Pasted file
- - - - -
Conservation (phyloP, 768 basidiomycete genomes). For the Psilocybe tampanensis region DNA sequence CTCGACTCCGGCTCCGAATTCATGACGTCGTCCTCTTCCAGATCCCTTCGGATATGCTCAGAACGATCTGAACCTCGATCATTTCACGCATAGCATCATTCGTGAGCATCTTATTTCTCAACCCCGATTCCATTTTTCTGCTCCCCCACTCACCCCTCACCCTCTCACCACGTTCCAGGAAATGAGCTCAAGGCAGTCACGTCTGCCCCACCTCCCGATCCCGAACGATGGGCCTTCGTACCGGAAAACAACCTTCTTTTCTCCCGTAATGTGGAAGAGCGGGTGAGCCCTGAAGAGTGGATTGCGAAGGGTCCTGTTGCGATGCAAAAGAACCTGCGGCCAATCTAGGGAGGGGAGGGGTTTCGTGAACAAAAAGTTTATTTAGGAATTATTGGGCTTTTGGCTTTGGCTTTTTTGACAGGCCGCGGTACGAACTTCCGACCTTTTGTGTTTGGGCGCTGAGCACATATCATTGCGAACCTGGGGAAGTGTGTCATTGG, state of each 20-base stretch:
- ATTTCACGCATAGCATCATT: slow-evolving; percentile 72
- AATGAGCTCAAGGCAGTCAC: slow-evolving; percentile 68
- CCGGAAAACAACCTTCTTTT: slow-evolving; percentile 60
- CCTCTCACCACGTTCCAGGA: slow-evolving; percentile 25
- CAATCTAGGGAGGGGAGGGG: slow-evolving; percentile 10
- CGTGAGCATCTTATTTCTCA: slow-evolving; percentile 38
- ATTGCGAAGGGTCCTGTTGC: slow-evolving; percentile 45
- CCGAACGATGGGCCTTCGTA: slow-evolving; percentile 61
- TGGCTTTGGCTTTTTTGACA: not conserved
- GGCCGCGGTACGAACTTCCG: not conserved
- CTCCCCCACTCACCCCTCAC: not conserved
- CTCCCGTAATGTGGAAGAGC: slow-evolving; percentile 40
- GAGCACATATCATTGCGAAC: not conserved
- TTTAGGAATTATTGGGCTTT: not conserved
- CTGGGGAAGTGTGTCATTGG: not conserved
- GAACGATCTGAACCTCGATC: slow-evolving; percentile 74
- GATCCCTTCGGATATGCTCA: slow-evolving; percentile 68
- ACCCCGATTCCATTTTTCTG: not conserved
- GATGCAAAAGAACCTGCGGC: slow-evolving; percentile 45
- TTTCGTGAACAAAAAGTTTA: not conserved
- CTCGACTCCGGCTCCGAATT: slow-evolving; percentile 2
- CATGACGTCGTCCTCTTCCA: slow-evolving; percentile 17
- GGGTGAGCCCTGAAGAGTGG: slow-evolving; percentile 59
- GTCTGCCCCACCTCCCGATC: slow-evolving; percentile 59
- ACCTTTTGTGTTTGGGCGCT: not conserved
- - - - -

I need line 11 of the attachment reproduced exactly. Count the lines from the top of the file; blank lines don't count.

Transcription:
- GGCCGCGGTACGAACTTCCG: not conserved